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Beiersdorf: Support for sustainable palm oil production in Sabah, East Malaysia – aiming to stop deforestation
Support for sustainable palm oil production in Sabah, East Malaysia – aiming to stop deforestation
- A conservation and sustainable development project has been launched in Sabah’s Tabin landscape, building on the three pillars “Protect, Produce, Restore”
- The project targets to certify local palm-oil farmers for sustainable production, restore ecological connectivity and protect wildlife habitats
- Tabin landscape is home to around 1,250 orangutans and 350 Borneo elephants
Skin care company Beiersdorf and specialty chemicals company Evonik are joining forces to support a newly launched project by the nature conservation organization World Wide Fund for Nature (WWF), targeting the conservation and sustainable development in Sabah State of East Malaysia on the island of Borneo. The project is implemented in Tabin landscape, which faces enormous ecological and economic challenges: its delicate ecosystem is home to a large number of endangered animal species and at the same time is a key area for oil palm cultivation and production of palm oil – a mainstay of the regional economy and a core raw material for the cosmetics industry.
Sustainable palm oil production and wildlife protection
Based on the three pillars “Protect, Produce, Restore”, the project’s objective is to make palm oil production more sustainable and to stop deforestation. The target in Tabin landscape is to reach 20,000 hectares of middle- and small-growers to be certified by the Roundtable of Sustainable Palm Oil (RSPO) by 2025. It is also planned to create a land-use plan to underpin sustainable agriculture and forestry and to work with the project partners to protect the natural habitat of endangered wild animals in Tabin Wildlife Reserve. And finally, to establish at least one ecological corridor through restoration of forest habitats, which allow wild animals to move freely between previously separated forests. The project partners also want to stabilize the population of endangered species such as the orangutans, and to minimize the human elephant conflicts in the project area over the next five years.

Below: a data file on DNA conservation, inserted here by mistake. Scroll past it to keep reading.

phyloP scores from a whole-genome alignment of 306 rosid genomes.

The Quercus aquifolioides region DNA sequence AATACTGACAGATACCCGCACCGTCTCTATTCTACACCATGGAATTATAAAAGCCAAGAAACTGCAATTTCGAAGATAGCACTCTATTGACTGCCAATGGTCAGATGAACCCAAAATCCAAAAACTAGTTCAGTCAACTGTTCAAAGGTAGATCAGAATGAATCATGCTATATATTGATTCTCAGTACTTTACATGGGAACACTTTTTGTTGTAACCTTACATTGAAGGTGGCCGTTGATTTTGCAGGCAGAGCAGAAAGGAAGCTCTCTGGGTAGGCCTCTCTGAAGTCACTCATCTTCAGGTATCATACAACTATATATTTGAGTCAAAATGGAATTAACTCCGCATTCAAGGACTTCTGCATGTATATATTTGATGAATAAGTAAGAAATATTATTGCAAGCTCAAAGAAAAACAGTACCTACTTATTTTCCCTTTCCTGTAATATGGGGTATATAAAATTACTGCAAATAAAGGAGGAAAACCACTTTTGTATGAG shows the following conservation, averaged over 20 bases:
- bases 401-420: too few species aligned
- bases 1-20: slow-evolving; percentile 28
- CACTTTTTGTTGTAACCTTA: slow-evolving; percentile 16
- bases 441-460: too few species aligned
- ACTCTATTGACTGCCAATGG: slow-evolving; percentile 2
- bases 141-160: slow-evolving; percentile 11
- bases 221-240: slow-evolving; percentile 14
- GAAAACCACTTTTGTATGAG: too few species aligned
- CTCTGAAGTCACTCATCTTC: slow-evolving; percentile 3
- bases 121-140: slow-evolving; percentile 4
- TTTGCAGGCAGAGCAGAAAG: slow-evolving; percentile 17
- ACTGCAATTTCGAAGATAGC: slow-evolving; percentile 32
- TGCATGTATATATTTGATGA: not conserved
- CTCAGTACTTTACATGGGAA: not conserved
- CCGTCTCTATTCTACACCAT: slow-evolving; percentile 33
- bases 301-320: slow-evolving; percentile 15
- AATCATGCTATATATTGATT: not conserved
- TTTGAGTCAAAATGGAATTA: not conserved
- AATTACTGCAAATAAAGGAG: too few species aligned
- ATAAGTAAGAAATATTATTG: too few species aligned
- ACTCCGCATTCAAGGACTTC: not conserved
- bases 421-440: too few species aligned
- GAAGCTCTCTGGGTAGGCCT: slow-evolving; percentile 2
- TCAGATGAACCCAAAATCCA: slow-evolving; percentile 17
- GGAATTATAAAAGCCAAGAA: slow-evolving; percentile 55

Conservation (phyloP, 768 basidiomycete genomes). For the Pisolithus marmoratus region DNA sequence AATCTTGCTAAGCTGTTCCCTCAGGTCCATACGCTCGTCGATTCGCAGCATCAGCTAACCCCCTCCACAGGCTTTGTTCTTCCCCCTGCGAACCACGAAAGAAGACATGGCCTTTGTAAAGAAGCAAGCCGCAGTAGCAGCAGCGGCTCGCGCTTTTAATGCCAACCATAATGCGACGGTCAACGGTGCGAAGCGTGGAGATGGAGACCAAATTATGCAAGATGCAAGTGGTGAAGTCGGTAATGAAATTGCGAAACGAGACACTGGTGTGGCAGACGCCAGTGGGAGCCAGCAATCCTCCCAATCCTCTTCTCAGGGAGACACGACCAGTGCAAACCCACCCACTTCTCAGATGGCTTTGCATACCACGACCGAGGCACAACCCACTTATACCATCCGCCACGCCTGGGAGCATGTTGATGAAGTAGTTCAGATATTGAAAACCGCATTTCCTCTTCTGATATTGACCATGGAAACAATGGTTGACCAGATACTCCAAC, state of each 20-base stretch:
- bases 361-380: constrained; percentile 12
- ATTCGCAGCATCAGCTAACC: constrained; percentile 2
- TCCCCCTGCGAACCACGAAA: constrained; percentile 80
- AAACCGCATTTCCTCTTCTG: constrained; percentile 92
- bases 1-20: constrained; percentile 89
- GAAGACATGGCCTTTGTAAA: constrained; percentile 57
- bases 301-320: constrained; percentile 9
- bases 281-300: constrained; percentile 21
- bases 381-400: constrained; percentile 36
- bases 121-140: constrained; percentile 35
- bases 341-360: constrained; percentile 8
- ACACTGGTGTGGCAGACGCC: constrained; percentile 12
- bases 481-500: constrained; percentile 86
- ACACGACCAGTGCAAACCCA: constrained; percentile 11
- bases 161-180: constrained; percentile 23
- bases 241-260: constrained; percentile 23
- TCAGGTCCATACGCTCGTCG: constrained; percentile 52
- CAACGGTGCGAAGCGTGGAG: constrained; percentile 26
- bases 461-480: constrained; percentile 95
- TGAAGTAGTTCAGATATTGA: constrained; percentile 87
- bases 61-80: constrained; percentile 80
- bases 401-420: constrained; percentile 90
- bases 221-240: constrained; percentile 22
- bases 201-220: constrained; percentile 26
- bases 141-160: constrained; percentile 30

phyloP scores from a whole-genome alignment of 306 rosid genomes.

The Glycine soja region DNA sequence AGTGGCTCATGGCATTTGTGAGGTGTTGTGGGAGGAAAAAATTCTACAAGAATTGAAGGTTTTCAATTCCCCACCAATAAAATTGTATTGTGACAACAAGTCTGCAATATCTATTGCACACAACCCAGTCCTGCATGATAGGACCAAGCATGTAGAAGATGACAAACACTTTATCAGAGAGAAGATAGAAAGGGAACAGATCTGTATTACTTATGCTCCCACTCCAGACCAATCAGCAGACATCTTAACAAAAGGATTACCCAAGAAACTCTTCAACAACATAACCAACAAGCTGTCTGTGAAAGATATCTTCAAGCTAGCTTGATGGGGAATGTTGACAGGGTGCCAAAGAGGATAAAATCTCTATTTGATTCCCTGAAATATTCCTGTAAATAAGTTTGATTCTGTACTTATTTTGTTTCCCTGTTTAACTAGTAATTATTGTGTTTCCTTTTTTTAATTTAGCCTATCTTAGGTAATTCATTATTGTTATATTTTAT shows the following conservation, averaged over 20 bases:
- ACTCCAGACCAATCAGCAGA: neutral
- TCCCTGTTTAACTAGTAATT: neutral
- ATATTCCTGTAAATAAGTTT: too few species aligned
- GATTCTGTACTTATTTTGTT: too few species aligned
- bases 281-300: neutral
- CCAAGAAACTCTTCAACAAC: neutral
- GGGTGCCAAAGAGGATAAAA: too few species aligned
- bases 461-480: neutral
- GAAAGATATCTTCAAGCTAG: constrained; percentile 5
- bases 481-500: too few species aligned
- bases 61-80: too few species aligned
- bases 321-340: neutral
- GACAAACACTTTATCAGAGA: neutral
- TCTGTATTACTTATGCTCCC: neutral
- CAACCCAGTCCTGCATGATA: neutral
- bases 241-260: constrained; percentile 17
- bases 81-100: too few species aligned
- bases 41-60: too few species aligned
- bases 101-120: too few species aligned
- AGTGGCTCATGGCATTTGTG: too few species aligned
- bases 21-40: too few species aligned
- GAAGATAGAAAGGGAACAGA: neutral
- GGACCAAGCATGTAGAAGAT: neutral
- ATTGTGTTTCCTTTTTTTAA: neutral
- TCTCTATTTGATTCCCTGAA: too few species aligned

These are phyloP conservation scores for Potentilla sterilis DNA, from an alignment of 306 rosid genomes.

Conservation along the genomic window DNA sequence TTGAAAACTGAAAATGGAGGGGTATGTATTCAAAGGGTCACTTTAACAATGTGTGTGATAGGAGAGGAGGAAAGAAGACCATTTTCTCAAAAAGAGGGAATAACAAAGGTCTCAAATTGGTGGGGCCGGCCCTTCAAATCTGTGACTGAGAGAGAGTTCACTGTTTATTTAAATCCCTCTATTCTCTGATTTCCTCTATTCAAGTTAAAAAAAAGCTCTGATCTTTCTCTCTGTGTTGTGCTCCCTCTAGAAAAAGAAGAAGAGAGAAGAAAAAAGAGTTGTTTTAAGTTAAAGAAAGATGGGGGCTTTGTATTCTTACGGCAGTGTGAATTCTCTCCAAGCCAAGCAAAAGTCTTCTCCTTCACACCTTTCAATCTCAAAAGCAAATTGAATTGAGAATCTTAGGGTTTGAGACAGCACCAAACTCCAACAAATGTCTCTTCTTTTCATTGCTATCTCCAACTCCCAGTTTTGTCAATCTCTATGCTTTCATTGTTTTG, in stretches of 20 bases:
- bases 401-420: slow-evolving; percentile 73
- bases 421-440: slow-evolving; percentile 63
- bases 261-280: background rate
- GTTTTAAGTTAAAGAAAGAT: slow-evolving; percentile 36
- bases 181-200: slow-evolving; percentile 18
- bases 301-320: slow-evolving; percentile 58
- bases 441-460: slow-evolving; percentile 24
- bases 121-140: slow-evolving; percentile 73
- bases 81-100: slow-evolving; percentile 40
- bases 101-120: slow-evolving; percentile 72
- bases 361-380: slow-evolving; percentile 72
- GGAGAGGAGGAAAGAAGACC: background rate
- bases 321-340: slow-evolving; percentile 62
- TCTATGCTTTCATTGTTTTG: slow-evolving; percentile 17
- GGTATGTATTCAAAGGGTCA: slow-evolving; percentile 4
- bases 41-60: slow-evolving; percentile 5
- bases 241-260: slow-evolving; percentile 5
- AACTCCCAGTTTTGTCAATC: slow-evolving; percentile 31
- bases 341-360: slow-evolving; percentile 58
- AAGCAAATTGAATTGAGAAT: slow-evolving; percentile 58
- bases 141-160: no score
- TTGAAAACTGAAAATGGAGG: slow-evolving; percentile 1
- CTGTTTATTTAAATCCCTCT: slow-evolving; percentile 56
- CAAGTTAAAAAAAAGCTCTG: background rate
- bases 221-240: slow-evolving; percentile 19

The Tabin landscape covers a total of around 400,000 hectares of land – roughly four and a half times the size of Berlin. Approximately half of this is covered by palm oil plantations. The Tabin Wildlife Reserve is the natural habitat that safeguards many threatened and endangered species, including around 1,250 orangutans, 350 Borneo elephants, 50 Banteng and 40 Sunda clouded leopards.
Taking responsibility together
“Reducing the ecological footprint is the key to a future worth living in. Everyone has to contribute to this, including the private sector. This is why the WWF cooperates with companies that want to take responsibility for their raw materials on the ground, in the sourcing countries. In the Tabin landscape we can work side by side to stop deforestation and protect endangered animal species,” says Dr. Martin Bethke, Executive Director Business and Markets, WWF Germany. “In line with the goal to strive for deforestation-free supply chains, we are looking forward to the cooperation with Beiersdorf and WWF. It is with all parties involved that we can ensure responsible processing of palm oil derivatives in the long term,” says Yann d’Hervé, Head of Evonik’s Care Solutions business line.
The skin care company Beiersdorf is also sending a clear signal with this project: “Environmental protection and the responsible use of natural resources are our top priority. Together with Evonik and WWF we are very pleased to make another important contribution to nature conservation in Sabah, and to further expand our commitment to sustainable palm oil,” says Dorle Bahr, Head of Environmental Sustainability at Beiersdorf.
Focus on sustainable supply chains
Beiersdorf and Evonik have both been committed to a sustainable palm oil economy for many years, for instance through the Roundtable on Sustainable Palm Oil (RSPO). Both are also founding members of the Action for Sustainable Derivatives (ASD) initiative, which has been working to maximize transparency and sustainability along the entire palm oil derivatives supply chain since 2019. With the new sustainable development project in the Tabin landscape, in partnership with WWF, the companies are further expanding their palm oil engagement.
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